The work of maintaining the system had also taken a lot of the relaxation out of his vacations, he said. (The Florida WiFi specialist has been a lifelong seasonal resident of Cuttyhunk.)

But he had done it, he said, as a community service, and islanders had come to depend on it. It had been a boost to the local economy; the harbor committee used it for bookings, and 50 per cent of the increased revenue was used for other improvements around the town.

And other Cuttyhunkers also testified to the advantages Mr. Storek’s network — which was used by 42 year-round residents and maybe another 40 seasonal residents at any given time during summer — had provided. Children at the tiny school had used it to videolink with other classrooms, and receive feeds on current events. The island’s resident doctor, Seymour DiMare, could use it to organize the summer clinics he arranges with visiting medicos, with all the credentialing and malpractice arrangements that entails. The library used it, town hall used it, it was used for online shopping, bookings for island accommodation, and had been the island’s only form of communication during a couple of major blizzards.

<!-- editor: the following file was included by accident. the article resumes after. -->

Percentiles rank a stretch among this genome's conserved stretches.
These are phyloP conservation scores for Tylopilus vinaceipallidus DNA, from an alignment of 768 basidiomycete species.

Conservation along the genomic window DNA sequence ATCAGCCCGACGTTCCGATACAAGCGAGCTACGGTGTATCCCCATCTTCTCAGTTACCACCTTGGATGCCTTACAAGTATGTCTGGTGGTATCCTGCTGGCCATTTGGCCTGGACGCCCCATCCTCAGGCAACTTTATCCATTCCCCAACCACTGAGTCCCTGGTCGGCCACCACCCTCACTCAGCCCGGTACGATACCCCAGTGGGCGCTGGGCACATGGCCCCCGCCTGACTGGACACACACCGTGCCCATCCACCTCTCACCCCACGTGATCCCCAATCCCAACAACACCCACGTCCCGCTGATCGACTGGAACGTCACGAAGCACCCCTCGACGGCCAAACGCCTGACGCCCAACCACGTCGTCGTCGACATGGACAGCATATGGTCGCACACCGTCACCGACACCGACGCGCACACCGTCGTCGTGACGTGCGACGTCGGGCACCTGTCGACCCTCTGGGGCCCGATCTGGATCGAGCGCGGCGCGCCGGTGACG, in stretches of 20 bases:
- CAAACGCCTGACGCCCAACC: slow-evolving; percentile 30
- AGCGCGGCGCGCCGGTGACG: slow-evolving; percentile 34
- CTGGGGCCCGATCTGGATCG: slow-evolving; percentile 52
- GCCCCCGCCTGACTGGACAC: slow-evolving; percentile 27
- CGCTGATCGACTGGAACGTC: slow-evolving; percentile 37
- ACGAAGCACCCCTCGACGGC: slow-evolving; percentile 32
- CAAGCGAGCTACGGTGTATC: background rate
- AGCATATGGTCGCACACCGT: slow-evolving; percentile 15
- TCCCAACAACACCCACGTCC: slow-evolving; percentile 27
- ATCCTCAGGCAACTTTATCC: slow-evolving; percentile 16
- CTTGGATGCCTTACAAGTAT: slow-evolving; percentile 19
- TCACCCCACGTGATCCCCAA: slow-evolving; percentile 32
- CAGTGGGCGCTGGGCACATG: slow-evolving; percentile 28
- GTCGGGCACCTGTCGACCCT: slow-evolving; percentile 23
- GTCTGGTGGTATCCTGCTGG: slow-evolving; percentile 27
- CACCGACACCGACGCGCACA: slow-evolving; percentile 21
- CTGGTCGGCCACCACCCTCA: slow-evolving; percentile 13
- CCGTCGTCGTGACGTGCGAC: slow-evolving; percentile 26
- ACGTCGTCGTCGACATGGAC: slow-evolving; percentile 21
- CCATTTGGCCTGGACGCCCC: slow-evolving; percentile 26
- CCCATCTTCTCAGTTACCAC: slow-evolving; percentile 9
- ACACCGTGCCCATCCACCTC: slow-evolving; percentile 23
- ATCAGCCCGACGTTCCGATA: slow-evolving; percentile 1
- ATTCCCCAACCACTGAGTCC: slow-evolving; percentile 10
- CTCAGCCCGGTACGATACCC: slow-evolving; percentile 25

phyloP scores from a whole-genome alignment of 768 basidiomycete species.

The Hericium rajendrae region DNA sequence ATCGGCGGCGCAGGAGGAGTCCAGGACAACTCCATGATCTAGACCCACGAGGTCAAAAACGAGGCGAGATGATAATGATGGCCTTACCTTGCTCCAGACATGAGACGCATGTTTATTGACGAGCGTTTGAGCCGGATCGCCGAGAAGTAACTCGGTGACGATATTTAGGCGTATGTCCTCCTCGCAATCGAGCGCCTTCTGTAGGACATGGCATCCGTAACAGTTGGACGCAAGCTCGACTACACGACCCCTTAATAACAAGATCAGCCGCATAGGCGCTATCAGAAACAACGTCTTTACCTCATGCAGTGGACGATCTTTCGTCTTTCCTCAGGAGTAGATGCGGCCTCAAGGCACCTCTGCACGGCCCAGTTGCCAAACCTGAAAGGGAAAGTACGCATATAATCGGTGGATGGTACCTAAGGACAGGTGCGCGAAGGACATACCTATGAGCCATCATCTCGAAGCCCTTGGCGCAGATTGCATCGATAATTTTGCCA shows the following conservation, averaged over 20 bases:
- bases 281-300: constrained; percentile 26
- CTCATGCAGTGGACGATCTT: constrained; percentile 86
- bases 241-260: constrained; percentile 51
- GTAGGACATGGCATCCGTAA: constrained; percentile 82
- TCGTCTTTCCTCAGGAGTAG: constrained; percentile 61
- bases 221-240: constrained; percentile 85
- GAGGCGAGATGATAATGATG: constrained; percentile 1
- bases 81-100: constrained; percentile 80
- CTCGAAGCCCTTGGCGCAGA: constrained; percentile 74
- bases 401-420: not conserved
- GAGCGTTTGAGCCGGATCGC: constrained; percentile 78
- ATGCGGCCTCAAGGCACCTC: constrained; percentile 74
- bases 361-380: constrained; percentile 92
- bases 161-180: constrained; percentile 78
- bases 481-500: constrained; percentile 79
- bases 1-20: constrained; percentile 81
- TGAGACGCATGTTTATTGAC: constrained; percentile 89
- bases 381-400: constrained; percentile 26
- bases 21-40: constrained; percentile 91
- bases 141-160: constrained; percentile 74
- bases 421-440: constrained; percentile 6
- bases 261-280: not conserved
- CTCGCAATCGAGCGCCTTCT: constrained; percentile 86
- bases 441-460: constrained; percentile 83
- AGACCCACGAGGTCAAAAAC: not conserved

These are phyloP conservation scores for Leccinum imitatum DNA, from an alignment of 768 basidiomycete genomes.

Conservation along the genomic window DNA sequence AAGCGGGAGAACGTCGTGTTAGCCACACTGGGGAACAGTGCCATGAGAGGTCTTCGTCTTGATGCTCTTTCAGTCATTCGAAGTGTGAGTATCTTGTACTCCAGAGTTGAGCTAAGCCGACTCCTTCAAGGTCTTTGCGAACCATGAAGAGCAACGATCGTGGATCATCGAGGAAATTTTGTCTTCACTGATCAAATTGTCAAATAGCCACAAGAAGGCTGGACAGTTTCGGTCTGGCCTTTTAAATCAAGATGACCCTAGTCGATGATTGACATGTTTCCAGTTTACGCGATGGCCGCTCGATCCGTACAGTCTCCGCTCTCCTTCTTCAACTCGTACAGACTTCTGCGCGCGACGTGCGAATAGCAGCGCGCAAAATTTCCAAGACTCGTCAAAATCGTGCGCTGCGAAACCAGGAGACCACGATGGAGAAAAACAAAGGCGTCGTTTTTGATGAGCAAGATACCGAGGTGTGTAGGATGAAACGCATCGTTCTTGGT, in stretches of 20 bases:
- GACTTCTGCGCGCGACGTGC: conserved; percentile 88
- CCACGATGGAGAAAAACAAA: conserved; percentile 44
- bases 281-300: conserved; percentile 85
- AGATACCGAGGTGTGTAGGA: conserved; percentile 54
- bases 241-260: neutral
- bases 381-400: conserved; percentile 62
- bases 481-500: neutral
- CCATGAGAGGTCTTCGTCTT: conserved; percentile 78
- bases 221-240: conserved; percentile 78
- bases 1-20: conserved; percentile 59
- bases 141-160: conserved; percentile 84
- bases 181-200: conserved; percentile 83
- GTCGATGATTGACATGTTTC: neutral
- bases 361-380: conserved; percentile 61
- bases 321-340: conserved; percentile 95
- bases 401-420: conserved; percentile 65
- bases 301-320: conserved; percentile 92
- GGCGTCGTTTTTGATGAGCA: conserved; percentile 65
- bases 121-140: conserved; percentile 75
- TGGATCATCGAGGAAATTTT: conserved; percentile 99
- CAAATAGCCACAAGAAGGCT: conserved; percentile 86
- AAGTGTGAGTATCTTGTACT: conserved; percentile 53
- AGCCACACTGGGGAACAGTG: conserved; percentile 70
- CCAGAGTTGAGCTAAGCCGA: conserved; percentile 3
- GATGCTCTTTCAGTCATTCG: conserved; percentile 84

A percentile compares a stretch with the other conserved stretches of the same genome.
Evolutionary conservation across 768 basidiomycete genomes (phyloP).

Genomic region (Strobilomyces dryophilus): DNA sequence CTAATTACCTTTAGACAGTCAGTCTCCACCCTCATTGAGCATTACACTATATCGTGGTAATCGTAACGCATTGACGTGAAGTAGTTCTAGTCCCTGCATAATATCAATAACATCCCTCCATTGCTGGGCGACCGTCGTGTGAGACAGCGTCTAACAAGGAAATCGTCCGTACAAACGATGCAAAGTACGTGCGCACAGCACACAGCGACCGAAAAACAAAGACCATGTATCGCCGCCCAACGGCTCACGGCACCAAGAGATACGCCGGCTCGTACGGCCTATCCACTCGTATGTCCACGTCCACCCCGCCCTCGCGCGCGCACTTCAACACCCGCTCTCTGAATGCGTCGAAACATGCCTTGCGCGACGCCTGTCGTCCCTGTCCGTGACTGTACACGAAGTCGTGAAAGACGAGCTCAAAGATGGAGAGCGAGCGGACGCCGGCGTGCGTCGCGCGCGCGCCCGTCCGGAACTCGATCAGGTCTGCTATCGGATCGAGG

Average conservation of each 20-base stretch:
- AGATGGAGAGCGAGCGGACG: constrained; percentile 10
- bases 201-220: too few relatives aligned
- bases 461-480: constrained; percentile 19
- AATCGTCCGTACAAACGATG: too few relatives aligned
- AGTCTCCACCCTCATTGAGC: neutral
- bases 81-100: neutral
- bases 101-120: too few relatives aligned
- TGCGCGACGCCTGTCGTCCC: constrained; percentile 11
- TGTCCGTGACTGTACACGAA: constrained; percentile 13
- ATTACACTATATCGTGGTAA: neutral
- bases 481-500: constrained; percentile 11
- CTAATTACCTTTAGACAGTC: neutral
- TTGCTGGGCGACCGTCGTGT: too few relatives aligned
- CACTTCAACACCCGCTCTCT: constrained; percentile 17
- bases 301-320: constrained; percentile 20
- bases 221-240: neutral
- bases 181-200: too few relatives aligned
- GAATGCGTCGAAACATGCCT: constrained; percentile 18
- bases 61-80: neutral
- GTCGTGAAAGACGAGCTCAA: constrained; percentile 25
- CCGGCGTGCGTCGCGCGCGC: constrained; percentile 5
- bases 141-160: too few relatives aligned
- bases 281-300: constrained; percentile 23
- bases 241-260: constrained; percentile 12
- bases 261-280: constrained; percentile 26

Mr. Storek even questioned whether it was legal for Cuttyhunk not to have a high speed internet connection, given that large quantities of fuel are stored on the Island, which the Department of Homeland Security now requires to be under constant video surveillance.

There are several ironies to the whole Comcast saga, apart from the fact that the giant telco has now discovered a solution which was there all along.

For one, even though those involved in the Cuttyhunk network have had problems with Comcast’s management, they have nothing but praise for its local employees.

“Over the years Comcast service technicians always bent over backwards to help us whenever there was a problem,” said the network’s Vineyard linkman, Mr. Taylor.

For another, Mr. Storek, a person who deals every day with such technology as vice president for wireless engineering for a company that specializes in video surveillance for police departments, had always enjoyed visits to Cuttyhunk to get away from it.

“I have a no-technology rule in my house there,” he said.

“People who come there have to take off their watches. There is a 20-minute limit on how long anyone can be on the Internet each day.”

“So, if Comcast comes up with an alternative network, that’s great, as far as I’m concerned. I’ll gladly pack up my tent and leave it to them,” Mr. Storek said.